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My Brain Hurts

It is quite possible for the mind to be overstimulated by a wave of activity and emotion. 

I am fortunate to be part of a community that has hosted a Festival of Jewish Learning over the past week that has included much contemporary content about the situation facing the Jewish world today, and the response mechanisms in play.  Adjacent to the festival were other events. 

These condensed few days of hearing from some of the most articulate, compassionate and heroic speakers I have ever encountered has prompted a flood of endorphins.  For amongst the trauma, confusion and dystopian world in which Jewish people currently live remains goodness, purpose, intent and hope.  This alongside resolve, resilience, courage and care.   

Just a small selection of the activity involving very special people, the world’s best, is profiled below:

7 October:  Faith and Mental Health

On Sunday night a symposium on “October 7 and Faith” alongside a session on the impacts and social services for mental health was held at Dianella Shule Mizrachi Perth.  Though live screen presentations Noa Lewis and Michal Ohayon Senthouse shared their stories of strength and resilience.  Both border on the unfathomable bounds of human comprehension. 

Noa, a former Rebbitzen of the Shule, is in charge of the IDF Women’s Chevra Kadisha and CEO of the Echad outreach organisation.  She is widely known in Israel and around the world for her incredible accomplishments.  The intensity of her activity from 7 October, working to identify and bury bodies and provide solace for the bereaved has been relentless.  All the while her husband and children have been in active service.  Noa described how she and her team were impacted by both the volume and condition of the murdered victims in the aftermath of the massacre, and the rapid response mechanisms required to cope with an unfolding situation, the details of which were not fully known at the time.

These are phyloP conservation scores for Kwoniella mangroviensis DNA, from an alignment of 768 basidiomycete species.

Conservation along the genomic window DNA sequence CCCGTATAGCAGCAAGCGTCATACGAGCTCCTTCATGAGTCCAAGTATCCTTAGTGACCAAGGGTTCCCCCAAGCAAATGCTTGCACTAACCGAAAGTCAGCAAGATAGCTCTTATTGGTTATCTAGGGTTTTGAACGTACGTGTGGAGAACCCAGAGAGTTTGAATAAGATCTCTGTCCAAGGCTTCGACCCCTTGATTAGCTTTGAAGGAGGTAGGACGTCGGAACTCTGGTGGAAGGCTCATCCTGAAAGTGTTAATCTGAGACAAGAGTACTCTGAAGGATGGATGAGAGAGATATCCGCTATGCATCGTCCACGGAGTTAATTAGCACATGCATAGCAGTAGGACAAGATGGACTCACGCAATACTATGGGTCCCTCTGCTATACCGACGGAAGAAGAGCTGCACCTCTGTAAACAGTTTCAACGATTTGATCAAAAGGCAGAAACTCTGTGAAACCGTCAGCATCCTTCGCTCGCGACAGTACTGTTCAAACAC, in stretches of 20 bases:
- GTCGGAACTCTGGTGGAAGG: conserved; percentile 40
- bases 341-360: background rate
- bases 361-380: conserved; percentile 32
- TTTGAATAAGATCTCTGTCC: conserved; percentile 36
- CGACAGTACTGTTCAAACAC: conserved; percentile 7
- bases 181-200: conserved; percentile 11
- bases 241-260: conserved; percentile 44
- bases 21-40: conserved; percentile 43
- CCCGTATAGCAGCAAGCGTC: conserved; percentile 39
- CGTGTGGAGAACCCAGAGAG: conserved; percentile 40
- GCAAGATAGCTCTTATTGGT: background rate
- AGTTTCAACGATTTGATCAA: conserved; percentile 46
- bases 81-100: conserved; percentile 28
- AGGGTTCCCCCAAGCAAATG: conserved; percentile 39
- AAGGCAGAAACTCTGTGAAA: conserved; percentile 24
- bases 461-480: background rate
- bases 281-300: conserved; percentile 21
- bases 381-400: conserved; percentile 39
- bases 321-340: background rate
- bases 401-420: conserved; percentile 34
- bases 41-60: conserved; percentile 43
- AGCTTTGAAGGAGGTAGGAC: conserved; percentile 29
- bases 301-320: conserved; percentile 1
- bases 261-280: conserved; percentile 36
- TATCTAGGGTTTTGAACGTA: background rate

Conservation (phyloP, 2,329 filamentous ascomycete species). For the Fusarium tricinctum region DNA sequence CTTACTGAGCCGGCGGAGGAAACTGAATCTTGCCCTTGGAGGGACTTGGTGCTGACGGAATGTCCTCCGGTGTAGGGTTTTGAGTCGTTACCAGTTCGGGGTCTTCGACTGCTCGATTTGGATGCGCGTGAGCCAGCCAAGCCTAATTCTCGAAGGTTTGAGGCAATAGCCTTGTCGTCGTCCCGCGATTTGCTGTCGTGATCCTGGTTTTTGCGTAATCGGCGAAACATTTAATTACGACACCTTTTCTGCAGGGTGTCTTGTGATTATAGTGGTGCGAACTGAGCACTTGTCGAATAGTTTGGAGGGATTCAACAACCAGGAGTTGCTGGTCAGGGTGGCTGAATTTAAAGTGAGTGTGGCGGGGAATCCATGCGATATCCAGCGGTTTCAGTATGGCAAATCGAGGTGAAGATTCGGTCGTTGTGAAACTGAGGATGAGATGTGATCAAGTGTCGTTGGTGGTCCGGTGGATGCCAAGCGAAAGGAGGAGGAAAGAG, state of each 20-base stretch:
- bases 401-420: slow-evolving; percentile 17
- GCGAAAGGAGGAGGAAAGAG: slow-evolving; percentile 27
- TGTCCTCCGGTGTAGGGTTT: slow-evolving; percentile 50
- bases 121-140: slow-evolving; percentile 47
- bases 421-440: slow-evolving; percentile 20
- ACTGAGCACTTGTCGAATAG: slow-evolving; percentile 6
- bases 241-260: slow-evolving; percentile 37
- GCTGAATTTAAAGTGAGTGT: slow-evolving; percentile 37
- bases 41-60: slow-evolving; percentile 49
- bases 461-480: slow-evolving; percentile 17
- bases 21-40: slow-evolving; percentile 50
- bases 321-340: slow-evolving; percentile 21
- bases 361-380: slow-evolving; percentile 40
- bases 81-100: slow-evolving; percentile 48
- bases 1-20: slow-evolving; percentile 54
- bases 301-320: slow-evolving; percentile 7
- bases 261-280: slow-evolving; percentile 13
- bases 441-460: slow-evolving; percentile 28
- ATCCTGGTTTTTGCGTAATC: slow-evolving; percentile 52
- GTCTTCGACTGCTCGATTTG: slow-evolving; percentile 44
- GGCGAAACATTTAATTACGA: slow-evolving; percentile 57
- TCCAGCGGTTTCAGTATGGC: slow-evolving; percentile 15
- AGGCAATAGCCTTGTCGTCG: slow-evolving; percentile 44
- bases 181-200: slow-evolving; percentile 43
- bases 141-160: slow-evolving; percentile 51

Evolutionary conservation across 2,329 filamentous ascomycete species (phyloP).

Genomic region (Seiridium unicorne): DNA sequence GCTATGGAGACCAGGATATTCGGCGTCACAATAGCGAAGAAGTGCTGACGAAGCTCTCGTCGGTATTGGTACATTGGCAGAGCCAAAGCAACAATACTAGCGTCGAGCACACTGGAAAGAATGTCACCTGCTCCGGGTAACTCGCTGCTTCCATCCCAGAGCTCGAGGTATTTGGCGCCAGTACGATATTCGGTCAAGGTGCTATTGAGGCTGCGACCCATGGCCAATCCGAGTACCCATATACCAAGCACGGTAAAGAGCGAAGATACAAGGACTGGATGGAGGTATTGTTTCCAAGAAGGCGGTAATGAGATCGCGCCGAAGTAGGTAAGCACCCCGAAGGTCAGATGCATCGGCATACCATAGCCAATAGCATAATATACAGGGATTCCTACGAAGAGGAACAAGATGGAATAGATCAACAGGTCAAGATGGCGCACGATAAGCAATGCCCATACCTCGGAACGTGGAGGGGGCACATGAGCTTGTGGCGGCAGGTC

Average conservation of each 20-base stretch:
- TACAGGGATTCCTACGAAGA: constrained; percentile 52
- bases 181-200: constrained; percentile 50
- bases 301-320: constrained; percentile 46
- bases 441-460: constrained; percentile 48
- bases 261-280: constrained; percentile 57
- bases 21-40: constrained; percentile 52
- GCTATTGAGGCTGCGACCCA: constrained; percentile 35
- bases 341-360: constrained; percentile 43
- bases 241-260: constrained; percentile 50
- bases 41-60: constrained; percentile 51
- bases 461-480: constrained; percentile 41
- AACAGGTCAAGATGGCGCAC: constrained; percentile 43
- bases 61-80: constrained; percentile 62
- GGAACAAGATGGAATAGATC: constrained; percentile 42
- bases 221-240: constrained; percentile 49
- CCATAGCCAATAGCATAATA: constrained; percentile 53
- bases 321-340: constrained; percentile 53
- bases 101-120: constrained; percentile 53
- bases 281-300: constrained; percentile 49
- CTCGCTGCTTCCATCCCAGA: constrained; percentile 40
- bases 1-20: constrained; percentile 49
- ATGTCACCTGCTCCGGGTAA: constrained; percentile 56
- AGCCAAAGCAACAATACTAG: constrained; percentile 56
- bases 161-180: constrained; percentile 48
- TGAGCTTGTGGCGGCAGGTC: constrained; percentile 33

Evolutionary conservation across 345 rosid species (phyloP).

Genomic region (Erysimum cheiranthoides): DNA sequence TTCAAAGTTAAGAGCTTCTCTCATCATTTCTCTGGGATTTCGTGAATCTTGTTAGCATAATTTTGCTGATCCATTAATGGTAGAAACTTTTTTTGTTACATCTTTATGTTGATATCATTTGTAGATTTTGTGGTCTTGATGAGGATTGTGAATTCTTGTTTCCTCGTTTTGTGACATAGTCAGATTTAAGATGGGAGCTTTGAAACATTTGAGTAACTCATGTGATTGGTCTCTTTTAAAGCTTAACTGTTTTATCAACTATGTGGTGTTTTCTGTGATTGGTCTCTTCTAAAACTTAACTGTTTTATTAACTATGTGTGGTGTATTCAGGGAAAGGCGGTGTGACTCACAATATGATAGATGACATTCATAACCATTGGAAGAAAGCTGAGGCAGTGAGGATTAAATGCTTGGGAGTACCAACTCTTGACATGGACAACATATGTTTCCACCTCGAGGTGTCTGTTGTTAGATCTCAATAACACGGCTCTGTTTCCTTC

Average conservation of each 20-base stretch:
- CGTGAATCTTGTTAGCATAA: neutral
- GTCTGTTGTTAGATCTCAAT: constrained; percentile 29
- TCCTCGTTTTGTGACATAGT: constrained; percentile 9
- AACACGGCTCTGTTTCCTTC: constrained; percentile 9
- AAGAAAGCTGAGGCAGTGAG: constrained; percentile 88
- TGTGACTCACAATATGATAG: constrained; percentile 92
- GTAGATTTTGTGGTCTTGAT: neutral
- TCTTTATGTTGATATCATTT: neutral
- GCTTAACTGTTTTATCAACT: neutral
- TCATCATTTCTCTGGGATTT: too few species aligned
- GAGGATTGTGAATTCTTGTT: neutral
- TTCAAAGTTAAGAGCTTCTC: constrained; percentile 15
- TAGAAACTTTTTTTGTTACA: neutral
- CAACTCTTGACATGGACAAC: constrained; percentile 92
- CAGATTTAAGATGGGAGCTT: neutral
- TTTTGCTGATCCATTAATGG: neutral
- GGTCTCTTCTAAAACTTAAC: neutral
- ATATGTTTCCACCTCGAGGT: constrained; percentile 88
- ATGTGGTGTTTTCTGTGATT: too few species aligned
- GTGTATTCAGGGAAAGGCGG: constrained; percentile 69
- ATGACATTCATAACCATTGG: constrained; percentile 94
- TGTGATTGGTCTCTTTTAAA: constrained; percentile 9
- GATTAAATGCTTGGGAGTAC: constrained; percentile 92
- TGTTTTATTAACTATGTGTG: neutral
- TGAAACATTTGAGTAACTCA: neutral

Michal introduced us to the life work of her brother Moshe, and his son Eilad who was following in his footsteps.  Moshe’s social activism spanned more than two decades in Ofakim, initially established to meet the demands of a lower socio-economic demographic.  He initiated local, national, and international programs to assist children at risk, individuals with disabilities, and adult/child mentorship programs, and became CEO of the 929 project.  Both were murdered defending Ofakim.  When the attack on Ofakim occurred, Moshe and Eliad both rushed to the streets to protect their neighbours with disabilities, helping them reach safe rooms.  They encountered terrorists and engaged in a shootout to prevent the attackers from reaching the main Synagogue amidst the celebration of Simchat Torah.  Moshe and Eliad sacrificed their lives for their people.

Noa and Michal brought to life the reality of how Israel has responded to several months of supporting the war effort.  Their request was to take pride in the people of Israel and their Jewish values.